POT: A Plea for Reform
Post Ordination Training needs rethinking. Many curates with busy schedules begrudge travelling some distance and giving up time for training which is often thought to be inadequate and sometimes irrelevant. If POT and its equivalents are deficient then it is time we started to think how we might improve on it.
What exactly is wrong with POT? Of course dioceses vary, but I will make three general observations. First, it has one important virtue! Curiously POT’s chief weakness is often its main strength: I am forced to get to know people with whom I disagree. This does not mean that I brush our differences under the carpet. On the contrary, I must both defend and articulate my convictions and reason with my peers to try and persuade them of my position. On the occasions when I have suppressed my fears and engaged with colleagues I have been surprised to find common ground between Evangelicals and Anglo-Catholics, despite our real differences. Equally there have been those from a more ‘Liberal’ background who have thanked me for making them think and even change their minds on some issues. It may be that it is because some of us Evangelicals have decided to ‘opt out’ of such things as POT that others are never faced with the integrity and force of our positions.
But whilst it is important for us to discuss one another’s views the purpose of POT, as far as I can see, is to give us ‘on the job training’. And this it can never do when curates cannot even agree on subjects such as what the primary concerns of ministry should be! There is a place for debate, but at some stage we must be trained. On more than one occasion I have been forced to ‘observe’ others being trained because I cannot agree with the assumptions of the training programme. This situation is inevitable unless we face up to our differences and allow POT to be shaped by them.
Second, it is the diocese which sets the training agenda. But their control does not take into account the differences in experience, background, and location which exist among those being trained. It also implies that the diocese has its own view on ministry which may be very different to the view expounded in the Ordinal and practised in some parishes. Some dioceses allow curates to construct their own programmes; but that often leads to the largest minority grouping winning the day, which is fine if it happens to be your tradition! Equally such a ‘solution’ cannot take account of all the opinions represented by those being trained, and even if it did, it would mean that for some only a tiny proportion of time spent in training would be relevant.
Third, there is a lack of confidence in both the beliefs and abilities of the trainers. At a recent residential conference which I attended we were encouraged to duplicate the twilight state between sleeping and waking on the grounds that this state of consciousness was more ‘revealing’; we endured three hours of meditations which did not even mention God, let alone Jesus; we were encouraged to go down into our ‘wells’ and watch the ‘light emerge from the darkness’, and we were told to ‘dialogue’ with someone living or dead. The man who had led us in these exercises (and who had been recommended by a POT tutor) openly admitted that he was not a Christian and that he tended to ‘opt in and out of the organised religions’. This cannot continue. The Archbishop of Canterbury once wrote that we need ‘… teachers who have been proven in battle; men and women who have been through the fires of ministry and can share that with those they teach.’1 Quite so. But what are you doing to bring this about George?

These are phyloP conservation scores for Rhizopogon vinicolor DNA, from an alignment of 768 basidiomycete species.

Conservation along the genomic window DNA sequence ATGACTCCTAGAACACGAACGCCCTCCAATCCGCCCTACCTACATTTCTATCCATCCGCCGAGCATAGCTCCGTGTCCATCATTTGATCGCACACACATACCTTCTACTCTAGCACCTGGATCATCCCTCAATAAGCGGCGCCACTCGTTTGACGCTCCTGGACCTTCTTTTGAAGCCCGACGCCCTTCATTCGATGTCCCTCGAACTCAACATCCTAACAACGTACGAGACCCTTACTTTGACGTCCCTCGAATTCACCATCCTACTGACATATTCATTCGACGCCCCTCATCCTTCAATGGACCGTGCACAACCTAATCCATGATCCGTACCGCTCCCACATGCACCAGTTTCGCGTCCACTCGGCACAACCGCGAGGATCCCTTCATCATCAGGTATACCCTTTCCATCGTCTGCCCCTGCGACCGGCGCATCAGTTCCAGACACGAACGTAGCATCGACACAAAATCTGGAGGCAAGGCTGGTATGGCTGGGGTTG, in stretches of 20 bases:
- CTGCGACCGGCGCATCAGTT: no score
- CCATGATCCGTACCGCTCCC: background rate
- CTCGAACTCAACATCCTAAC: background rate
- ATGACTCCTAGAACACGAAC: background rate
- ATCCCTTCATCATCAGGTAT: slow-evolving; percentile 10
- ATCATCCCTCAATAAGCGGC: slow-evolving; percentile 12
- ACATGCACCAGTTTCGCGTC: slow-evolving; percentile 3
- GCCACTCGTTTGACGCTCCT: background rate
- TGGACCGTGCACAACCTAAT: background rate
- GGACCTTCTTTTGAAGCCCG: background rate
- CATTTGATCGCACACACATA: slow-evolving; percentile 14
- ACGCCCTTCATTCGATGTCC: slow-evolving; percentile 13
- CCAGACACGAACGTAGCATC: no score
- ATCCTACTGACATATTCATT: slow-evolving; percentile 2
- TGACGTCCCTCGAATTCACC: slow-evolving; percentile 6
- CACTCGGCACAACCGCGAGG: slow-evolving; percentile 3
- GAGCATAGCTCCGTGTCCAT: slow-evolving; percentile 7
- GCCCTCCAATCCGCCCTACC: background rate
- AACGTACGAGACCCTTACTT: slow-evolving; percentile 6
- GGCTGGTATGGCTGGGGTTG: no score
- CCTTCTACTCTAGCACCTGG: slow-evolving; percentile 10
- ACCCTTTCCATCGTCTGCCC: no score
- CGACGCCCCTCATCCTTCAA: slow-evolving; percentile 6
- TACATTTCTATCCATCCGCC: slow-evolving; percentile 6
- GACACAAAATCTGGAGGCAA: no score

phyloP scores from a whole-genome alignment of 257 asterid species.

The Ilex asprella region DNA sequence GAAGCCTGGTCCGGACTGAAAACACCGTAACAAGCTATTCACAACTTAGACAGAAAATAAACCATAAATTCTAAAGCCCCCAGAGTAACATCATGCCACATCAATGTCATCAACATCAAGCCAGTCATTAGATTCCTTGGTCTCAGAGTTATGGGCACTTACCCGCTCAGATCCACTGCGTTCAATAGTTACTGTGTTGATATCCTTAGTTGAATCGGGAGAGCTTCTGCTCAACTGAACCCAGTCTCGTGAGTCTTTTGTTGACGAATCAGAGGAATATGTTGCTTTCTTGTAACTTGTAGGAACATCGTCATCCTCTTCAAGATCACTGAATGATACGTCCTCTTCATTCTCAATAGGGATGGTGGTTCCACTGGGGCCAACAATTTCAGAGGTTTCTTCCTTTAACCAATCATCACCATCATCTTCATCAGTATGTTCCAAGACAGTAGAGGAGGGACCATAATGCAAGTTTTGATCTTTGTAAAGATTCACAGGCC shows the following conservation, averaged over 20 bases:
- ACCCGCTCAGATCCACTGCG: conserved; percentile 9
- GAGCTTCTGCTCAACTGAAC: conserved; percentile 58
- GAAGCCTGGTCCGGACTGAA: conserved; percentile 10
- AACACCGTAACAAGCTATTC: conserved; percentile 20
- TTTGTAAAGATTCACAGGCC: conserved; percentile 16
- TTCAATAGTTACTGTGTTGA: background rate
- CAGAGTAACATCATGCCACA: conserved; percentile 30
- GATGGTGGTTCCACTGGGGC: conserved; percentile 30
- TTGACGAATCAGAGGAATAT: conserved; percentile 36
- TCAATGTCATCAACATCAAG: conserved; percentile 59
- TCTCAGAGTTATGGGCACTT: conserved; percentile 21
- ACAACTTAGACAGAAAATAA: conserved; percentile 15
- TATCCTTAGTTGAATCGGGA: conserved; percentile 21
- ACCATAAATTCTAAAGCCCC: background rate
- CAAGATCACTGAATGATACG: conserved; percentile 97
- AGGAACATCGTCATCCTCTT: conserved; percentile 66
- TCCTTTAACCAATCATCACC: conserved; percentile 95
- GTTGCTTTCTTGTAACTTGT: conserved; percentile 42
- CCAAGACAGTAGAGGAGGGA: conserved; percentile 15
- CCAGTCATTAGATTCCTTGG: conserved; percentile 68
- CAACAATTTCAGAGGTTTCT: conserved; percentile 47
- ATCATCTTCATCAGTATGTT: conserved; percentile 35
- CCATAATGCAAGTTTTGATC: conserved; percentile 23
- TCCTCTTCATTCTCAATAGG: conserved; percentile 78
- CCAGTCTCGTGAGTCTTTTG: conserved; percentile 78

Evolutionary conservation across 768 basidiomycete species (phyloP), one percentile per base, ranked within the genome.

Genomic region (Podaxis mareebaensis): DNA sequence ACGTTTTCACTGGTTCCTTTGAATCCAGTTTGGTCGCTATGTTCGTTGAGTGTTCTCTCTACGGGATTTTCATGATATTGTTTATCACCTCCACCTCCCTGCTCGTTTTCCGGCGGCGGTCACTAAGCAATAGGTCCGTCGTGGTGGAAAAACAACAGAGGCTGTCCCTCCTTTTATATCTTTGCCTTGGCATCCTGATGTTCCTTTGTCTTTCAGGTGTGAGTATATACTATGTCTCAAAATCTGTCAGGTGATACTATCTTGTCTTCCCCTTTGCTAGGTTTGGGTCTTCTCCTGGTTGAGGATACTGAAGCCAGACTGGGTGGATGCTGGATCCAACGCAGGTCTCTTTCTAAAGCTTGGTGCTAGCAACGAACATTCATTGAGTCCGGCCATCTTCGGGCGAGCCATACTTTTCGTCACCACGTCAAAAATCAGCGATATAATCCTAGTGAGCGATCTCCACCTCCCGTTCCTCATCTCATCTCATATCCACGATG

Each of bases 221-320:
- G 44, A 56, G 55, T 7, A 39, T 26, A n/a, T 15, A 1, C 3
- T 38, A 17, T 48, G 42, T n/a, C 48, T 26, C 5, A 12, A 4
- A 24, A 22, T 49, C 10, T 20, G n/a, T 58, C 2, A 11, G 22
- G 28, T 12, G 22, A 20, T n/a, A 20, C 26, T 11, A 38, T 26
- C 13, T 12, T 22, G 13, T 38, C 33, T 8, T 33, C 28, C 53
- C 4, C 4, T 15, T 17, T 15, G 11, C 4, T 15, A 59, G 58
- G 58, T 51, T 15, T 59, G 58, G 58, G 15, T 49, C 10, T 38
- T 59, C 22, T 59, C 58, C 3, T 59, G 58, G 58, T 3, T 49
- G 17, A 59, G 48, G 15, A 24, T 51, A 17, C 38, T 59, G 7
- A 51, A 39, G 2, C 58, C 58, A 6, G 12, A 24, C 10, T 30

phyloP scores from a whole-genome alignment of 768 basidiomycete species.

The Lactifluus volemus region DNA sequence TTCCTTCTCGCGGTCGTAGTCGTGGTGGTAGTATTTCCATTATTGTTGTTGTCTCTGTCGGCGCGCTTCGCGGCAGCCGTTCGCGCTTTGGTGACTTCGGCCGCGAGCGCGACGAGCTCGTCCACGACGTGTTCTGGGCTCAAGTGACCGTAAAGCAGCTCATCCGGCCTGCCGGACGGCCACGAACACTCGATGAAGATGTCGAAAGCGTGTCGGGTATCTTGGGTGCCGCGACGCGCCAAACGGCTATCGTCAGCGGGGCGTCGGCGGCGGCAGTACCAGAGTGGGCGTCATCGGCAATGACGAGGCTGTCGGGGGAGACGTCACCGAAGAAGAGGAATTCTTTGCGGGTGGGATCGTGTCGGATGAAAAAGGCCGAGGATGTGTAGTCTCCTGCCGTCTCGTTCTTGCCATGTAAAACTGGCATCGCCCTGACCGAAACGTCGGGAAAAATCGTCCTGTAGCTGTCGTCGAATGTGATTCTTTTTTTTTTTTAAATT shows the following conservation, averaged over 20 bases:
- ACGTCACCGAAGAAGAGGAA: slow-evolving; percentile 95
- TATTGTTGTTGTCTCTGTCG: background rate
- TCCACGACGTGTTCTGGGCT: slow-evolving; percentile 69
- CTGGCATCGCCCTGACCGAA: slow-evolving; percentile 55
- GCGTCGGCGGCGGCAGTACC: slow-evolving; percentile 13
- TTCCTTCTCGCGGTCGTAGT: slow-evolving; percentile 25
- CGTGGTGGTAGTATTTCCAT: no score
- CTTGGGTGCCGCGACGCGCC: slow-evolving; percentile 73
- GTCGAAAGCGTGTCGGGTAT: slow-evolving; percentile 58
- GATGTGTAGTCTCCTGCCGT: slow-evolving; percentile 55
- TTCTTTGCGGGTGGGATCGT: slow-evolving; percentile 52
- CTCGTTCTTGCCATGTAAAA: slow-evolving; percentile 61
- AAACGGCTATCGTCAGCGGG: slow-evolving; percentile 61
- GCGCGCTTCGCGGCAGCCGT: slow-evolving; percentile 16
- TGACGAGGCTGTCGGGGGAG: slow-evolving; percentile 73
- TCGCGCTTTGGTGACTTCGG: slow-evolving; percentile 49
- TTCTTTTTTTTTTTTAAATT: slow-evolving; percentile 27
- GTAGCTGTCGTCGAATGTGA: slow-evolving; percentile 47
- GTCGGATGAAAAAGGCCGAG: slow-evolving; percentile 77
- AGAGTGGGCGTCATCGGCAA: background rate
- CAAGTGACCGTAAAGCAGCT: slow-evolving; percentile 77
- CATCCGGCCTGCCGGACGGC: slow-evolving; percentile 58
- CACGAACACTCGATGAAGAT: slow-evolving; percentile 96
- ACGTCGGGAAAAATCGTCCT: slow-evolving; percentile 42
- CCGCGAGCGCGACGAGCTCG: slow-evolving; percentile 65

So what should POT look like? I propose that it consist of two elements. First, dioceses should provide regular forums for discussion, thereby safeguarding the one positive element of the present POT. Second, dioceses should extend the ‘voucher system’ whereby clergy may attend seminars on different subjects which the diocese runs. They should support courses run by organisations like The Church Pastoral Aid Society, The Proclamation Trust, London Bible College and Oasis Trust (to name a few). These ‘para-church’ organisations are successful because they provide training which people can see works and are prepared to pay for. Such a scheme might sound radical but in effect it simply formalises what many of us are already doing because of POT’s inadequacies. But change can only come if we stop acquiescing and start Reforming!
1 G. Carey, ‘Leading the Mission of the People of God’, in G. Reid (ed.), Hope for the Church of England? (London: Hodder & Stoughton, 1986), p173.